Opinion 94 - 20


This opinion represents the views of the Office of the State Comptroller at the time it was rendered. The opinion may no longer represent those views if, among other things, there have been subsequent court cases or statutory amendments that bear on the issues discussed in the opinion.


REAL PROPERTY TAXES AND ASSESSMENTS -- Assessments (special assessment for snow removal)

STREETS AND HIGHWAYS -- Snow Removal (special assessment for)

BONDS AND NOTES -- Budget Notes (use of to finance excess cost of snow removal) -- Serial Bonds (use of for "extraordinary expenses" for snow and ice removal)

VILLAGE LAW, §§5-518, 6-622, 22-2200; MUNICIPAL HOME RULE LAW§10(1)(ii)(e)(2); LOCAL FINANCE LAW, §§26.10, 29.00: A village may not impose a special assessment to pay the cost of snow removal in excess of the amounts appropriated, but it may issue budget notes to finance such excess costs. In addition, a village has temporary authority to issue serial bonds to pay for "extraordinary expenses" for snow and ice removal incurred in its 1993-4 fiscal year.

You ask whether a village may impose a special assessment to fund costs, in excess of amounts appropriated, for removal of snow. For purposes of this inquiry, we assume the village has no available moneys which may be transferred to increase this appropriation pursuant to Village Law, §5-520(3).

Villages are authorized to assess the cost of certain "local improvements" against benefited properties, in accordance with applicable procedural requirements (Village Law, §§5-518, 6-622, 22-2200; Municipal Home Rule Law, §10[1][ii][e][2]). We have previously expressed the opinion that, for this purpose, a local improvement need not necessarily be founded in a physical improvement, but in appropriate circumstances can also be based upon a service which will enhance the value of property to receive the service (1988 Opns St Comp No. 88-2, p 2). We also concluded, however, that municipal services which are provided to the public at large, rather than to especially benefited properties, could not be financed as "local improvements". (id.; see also 1990 Opns St Comp No. 90-39, p 88). Since the maintenance of a public street is undertaken for the benefit of the public at large (see Lopes v Rostad, 45 NY2d 617, 412 NYS2d 127), it is our opinion that a village may not finance the cost of snow removal by the imposition of a benefit assessment.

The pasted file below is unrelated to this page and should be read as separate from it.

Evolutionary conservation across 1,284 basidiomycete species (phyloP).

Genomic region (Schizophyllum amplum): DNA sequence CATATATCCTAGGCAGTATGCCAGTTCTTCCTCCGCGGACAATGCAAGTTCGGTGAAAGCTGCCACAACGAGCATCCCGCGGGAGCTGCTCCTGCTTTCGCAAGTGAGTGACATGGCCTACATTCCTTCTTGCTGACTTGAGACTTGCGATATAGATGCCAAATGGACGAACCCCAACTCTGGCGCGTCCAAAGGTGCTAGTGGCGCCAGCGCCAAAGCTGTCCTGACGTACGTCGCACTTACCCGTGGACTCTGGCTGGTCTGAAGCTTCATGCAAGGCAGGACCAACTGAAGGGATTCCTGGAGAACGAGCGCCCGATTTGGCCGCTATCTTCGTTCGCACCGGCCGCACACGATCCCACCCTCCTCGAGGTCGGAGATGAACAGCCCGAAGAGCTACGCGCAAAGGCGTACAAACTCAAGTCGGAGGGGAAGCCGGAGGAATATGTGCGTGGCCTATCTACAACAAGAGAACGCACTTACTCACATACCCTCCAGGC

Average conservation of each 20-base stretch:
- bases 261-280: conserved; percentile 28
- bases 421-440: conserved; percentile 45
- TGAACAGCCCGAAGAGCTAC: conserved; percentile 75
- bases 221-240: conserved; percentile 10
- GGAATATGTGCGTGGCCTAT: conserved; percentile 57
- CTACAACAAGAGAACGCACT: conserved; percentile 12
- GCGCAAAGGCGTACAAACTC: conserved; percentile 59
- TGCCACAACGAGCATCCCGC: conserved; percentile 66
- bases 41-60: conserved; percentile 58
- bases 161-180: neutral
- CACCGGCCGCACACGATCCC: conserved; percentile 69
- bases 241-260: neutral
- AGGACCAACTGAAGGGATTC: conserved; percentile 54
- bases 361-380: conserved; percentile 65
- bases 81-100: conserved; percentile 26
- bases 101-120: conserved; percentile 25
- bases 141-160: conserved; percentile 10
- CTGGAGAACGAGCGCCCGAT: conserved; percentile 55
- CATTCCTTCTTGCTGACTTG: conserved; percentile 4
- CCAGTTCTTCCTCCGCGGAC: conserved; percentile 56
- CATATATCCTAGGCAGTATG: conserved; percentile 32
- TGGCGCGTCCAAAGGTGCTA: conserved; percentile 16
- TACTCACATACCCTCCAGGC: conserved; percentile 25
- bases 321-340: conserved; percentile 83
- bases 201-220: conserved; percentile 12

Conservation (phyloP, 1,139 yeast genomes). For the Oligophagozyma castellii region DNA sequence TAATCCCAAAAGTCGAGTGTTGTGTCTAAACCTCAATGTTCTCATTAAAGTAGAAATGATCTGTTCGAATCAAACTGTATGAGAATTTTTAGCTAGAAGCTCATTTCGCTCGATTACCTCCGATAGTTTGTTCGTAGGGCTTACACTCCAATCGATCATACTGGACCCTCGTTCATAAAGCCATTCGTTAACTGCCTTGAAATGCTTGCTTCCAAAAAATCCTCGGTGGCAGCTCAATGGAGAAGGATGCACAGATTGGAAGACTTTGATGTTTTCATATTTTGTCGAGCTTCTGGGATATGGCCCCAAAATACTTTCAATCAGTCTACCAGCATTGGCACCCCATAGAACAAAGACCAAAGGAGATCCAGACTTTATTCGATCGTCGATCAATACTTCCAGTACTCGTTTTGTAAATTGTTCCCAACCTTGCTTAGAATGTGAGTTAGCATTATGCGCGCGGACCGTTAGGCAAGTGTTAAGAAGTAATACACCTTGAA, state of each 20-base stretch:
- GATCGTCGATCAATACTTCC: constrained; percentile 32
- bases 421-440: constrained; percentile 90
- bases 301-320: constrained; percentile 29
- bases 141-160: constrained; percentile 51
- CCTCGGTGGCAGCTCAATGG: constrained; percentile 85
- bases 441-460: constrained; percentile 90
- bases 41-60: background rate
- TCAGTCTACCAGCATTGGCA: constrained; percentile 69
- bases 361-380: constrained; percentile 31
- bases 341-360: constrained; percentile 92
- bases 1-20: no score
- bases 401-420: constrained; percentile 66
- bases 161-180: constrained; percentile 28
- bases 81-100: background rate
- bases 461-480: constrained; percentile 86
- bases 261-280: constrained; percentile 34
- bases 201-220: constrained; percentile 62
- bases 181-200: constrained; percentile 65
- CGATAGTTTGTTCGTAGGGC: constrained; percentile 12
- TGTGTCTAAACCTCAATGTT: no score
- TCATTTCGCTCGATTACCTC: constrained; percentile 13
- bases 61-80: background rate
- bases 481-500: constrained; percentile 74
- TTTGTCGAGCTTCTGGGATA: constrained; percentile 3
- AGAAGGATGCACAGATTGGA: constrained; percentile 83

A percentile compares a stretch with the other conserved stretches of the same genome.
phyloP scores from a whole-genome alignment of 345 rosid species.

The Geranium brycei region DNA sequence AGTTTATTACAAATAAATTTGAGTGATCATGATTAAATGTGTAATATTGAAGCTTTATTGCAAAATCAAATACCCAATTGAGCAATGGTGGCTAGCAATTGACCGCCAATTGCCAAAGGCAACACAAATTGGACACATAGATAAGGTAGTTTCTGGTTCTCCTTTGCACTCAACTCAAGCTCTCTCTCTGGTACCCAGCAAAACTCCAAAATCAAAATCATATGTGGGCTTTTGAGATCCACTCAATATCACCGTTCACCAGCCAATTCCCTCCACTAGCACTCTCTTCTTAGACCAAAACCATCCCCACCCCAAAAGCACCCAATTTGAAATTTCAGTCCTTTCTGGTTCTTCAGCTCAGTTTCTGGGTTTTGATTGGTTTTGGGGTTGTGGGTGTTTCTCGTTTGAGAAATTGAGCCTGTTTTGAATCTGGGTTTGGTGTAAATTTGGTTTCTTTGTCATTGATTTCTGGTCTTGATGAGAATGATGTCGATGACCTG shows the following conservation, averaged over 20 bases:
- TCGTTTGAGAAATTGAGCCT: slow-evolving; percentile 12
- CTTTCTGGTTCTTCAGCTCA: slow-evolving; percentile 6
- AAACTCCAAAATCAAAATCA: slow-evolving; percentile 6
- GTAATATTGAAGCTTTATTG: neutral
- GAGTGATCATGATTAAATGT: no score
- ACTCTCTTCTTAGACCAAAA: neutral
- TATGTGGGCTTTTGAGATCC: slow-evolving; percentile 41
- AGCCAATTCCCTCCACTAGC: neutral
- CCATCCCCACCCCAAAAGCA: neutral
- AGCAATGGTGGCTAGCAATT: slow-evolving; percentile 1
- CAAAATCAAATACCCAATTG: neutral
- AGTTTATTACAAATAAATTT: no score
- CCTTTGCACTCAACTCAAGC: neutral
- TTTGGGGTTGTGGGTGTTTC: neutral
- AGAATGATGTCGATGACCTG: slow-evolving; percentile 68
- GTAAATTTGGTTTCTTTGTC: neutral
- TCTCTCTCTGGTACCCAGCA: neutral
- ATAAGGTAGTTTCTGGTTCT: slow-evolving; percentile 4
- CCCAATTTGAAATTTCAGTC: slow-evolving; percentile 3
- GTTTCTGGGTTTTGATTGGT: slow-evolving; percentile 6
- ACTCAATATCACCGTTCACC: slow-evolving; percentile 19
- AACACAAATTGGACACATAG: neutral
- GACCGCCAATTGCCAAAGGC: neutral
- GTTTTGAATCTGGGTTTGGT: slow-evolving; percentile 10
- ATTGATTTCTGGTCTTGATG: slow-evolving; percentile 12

Although a village may not impose assessments for this purpose, if an insufficient amount has been appropriated for snow removal in a given fiscal year, a village may finance an increase in the appropriation by the issuance of budget notes in that year, in accordance with Local Finance Law, §29.00 (see Local Finance Law, §29.00[a][1],[b]). In the case of an unforeseeable public emergency during a fiscal year, there is no ceiling on the amount of budget notes which may be issued during that fiscal year (Local Finance Law, §29.00[a][1]). The notes must be redeemed in the fiscal year succeeding the fiscal year in which they are issued or, if authorized and issued after the adoption of the budget for the succeeding fiscal year, in the next succeeding fiscal year (Local Finance Law, §29.00[j], [k]). Pursuant to Village Law, §5-520(2), a budget note resolution generally must be adopted prior to the incurrence of the additional expense which is to be financed by the notes. In the case of a public emergency, however, the budget notes may be authorized after the expense has been incurred, and the proceeds used to reimburse the general fund (see Coggeshall v Hennessey, 279 NY 433; Davis v Sharp, n.o.r, 30 NYS2d 438; Davis v Sharp, n.o.r 30 NYS2d 441 mod and affd 265 App Div 825, 37 NYS2d 843). Whether an emergency exists in a given situation, of course, is a question of fact to be determined in the first instance at the local level.

In addition, pursuant to Local Finance Law, §26.10(c)(2) as amended by L 1994, ch 585, the finance board of the village may authorize the issuance of serial bonds before the end of the village's 1994-5 fiscal year to provide for the payment of all or part of any "extraordinary expenses" for snow and ice removal incurred in its 1993-4 fiscal year, or to reimburse or replenish any fund or account from which moneys to pay such expenses were advanced or paid. The period of probable usefulness for such bonds is five years and the date of final maturity may not extend beyond December 31, 1999.

Accordingly, a village may not impose a special assessment to pay the cost of snow removal in excess of the amounts appropriated, but it may issue budget notes to finance such excess costs. In addition, a village has temporary authority to issue serial bonds to pay for "extraordinary expenses" for snow and ice removal incurred in its 1993-4 fiscal year.

November 10, 1994
Alan L. Honorof, Esq., Village Attorney
Inc. Village of Plandome Manor